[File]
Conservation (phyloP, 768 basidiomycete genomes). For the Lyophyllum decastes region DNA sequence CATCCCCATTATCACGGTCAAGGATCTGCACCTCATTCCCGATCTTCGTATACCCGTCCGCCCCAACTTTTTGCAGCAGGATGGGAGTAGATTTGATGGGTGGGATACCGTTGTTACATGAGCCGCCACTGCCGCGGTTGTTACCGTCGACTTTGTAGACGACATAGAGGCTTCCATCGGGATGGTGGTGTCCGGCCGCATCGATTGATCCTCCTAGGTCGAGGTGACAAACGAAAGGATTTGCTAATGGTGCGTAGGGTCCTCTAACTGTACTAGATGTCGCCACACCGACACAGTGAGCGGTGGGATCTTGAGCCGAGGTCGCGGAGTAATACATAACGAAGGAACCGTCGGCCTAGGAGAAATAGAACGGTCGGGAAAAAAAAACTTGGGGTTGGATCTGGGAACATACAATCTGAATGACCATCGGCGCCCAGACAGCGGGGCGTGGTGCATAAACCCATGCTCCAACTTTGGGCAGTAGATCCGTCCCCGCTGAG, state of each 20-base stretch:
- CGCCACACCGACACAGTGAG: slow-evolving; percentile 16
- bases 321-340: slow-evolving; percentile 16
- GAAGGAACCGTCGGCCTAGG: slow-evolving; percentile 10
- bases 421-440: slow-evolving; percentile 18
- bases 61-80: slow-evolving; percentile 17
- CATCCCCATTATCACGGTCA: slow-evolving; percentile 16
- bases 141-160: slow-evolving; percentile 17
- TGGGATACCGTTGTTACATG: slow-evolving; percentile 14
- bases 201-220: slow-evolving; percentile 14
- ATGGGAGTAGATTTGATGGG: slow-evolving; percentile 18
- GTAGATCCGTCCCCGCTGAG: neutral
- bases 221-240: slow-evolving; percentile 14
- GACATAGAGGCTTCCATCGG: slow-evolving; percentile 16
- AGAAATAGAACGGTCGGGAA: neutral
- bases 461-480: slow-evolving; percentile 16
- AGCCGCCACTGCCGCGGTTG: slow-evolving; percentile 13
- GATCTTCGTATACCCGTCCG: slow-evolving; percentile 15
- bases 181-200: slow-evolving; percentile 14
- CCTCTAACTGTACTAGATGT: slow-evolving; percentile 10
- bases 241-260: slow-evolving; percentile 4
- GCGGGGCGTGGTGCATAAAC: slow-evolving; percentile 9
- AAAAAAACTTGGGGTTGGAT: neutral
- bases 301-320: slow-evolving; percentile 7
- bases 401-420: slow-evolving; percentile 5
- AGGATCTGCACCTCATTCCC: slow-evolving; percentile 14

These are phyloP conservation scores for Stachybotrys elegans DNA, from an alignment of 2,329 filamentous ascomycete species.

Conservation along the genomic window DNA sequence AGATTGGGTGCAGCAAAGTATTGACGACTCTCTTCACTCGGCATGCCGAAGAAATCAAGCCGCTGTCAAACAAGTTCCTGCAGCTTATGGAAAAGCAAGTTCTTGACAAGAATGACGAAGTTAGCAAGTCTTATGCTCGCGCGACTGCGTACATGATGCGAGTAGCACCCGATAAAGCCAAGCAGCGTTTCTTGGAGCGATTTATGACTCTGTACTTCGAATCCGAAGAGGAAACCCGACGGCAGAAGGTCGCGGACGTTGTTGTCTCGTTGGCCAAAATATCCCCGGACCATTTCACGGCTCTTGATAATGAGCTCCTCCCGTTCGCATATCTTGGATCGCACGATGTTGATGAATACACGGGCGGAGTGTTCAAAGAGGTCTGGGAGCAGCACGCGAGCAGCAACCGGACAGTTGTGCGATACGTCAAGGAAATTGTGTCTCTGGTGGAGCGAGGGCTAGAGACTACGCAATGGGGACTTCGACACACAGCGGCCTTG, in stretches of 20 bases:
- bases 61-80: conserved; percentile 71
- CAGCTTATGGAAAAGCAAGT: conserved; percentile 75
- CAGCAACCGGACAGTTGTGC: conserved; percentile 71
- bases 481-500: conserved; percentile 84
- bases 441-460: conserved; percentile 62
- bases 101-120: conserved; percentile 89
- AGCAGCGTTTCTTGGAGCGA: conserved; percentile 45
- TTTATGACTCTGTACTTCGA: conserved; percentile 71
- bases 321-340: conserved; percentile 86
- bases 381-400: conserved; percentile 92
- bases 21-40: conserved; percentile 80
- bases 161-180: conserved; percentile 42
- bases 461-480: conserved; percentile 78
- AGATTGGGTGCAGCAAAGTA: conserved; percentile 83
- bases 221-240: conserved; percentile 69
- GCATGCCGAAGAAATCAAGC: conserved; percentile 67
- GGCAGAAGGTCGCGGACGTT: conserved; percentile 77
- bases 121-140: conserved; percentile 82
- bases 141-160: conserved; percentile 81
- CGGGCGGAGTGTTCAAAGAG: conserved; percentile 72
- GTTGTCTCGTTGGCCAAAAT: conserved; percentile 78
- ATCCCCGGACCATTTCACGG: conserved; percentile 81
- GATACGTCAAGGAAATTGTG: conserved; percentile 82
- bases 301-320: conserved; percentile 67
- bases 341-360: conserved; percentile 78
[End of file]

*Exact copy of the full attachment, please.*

Conservation (phyloP, 768 basidiomycete genomes). For the Lyophyllum decastes region DNA sequence CATCCCCATTATCACGGTCAAGGATCTGCACCTCATTCCCGATCTTCGTATACCCGTCCGCCCCAACTTTTTGCAGCAGGATGGGAGTAGATTTGATGGGTGGGATACCGTTGTTACATGAGCCGCCACTGCCGCGGTTGTTACCGTCGACTTTGTAGACGACATAGAGGCTTCCATCGGGATGGTGGTGTCCGGCCGCATCGATTGATCCTCCTAGGTCGAGGTGACAAACGAAAGGATTTGCTAATGGTGCGTAGGGTCCTCTAACTGTACTAGATGTCGCCACACCGACACAGTGAGCGGTGGGATCTTGAGCCGAGGTCGCGGAGTAATACATAACGAAGGAACCGTCGGCCTAGGAGAAATAGAACGGTCGGGAAAAAAAAACTTGGGGTTGGATCTGGGAACATACAATCTGAATGACCATCGGCGCCCAGACAGCGGGGCGTGGTGCATAAACCCATGCTCCAACTTTGGGCAGTAGATCCGTCCCCGCTGAG, state of each 20-base stretch:
- CGCCACACCGACACAGTGAG: slow-evolving; percentile 16
- bases 321-340: slow-evolving; percentile 16
- GAAGGAACCGTCGGCCTAGG: slow-evolving; percentile 10
- bases 421-440: slow-evolving; percentile 18
- bases 61-80: slow-evolving; percentile 17
- CATCCCCATTATCACGGTCA: slow-evolving; percentile 16
- bases 141-160: slow-evolving; percentile 17
- TGGGATACCGTTGTTACATG: slow-evolving; percentile 14
- bases 201-220: slow-evolving; percentile 14
- ATGGGAGTAGATTTGATGGG: slow-evolving; percentile 18
- GTAGATCCGTCCCCGCTGAG: neutral
- bases 221-240: slow-evolving; percentile 14
- GACATAGAGGCTTCCATCGG: slow-evolving; percentile 16
- AGAAATAGAACGGTCGGGAA: neutral
- bases 461-480: slow-evolving; percentile 16
- AGCCGCCACTGCCGCGGTTG: slow-evolving; percentile 13
- GATCTTCGTATACCCGTCCG: slow-evolving; percentile 15
- bases 181-200: slow-evolving; percentile 14
- CCTCTAACTGTACTAGATGT: slow-evolving; percentile 10
- bases 241-260: slow-evolving; percentile 4
- GCGGGGCGTGGTGCATAAAC: slow-evolving; percentile 9
- AAAAAAACTTGGGGTTGGAT: neutral
- bases 301-320: slow-evolving; percentile 7
- bases 401-420: slow-evolving; percentile 5
- AGGATCTGCACCTCATTCCC: slow-evolving; percentile 14

These are phyloP conservation scores for Stachybotrys elegans DNA, from an alignment of 2,329 filamentous ascomycete species.

Conservation along the genomic window DNA sequence AGATTGGGTGCAGCAAAGTATTGACGACTCTCTTCACTCGGCATGCCGAAGAAATCAAGCCGCTGTCAAACAAGTTCCTGCAGCTTATGGAAAAGCAAGTTCTTGACAAGAATGACGAAGTTAGCAAGTCTTATGCTCGCGCGACTGCGTACATGATGCGAGTAGCACCCGATAAAGCCAAGCAGCGTTTCTTGGAGCGATTTATGACTCTGTACTTCGAATCCGAAGAGGAAACCCGACGGCAGAAGGTCGCGGACGTTGTTGTCTCGTTGGCCAAAATATCCCCGGACCATTTCACGGCTCTTGATAATGAGCTCCTCCCGTTCGCATATCTTGGATCGCACGATGTTGATGAATACACGGGCGGAGTGTTCAAAGAGGTCTGGGAGCAGCACGCGAGCAGCAACCGGACAGTTGTGCGATACGTCAAGGAAATTGTGTCTCTGGTGGAGCGAGGGCTAGAGACTACGCAATGGGGACTTCGACACACAGCGGCCTTG, in stretches of 20 bases:
- bases 61-80: conserved; percentile 71
- CAGCTTATGGAAAAGCAAGT: conserved; percentile 75
- CAGCAACCGGACAGTTGTGC: conserved; percentile 71
- bases 481-500: conserved; percentile 84
- bases 441-460: conserved; percentile 62
- bases 101-120: conserved; percentile 89
- AGCAGCGTTTCTTGGAGCGA: conserved; percentile 45
- TTTATGACTCTGTACTTCGA: conserved; percentile 71
- bases 321-340: conserved; percentile 86
- bases 381-400: conserved; percentile 92
- bases 21-40: conserved; percentile 80
- bases 161-180: conserved; percentile 42
- bases 461-480: conserved; percentile 78
- AGATTGGGTGCAGCAAAGTA: conserved; percentile 83
- bases 221-240: conserved; percentile 69
- GCATGCCGAAGAAATCAAGC: conserved; percentile 67
- GGCAGAAGGTCGCGGACGTT: conserved; percentile 77
- bases 121-140: conserved; percentile 82
- bases 141-160: conserved; percentile 81
- CGGGCGGAGTGTTCAAAGAG: conserved; percentile 72
- GTTGTCTCGTTGGCCAAAAT: conserved; percentile 78
- ATCCCCGGACCATTTCACGG: conserved; percentile 81
- GATACGTCAAGGAAATTGTG: conserved; percentile 82
- bases 301-320: conserved; percentile 67
- bases 341-360: conserved; percentile 78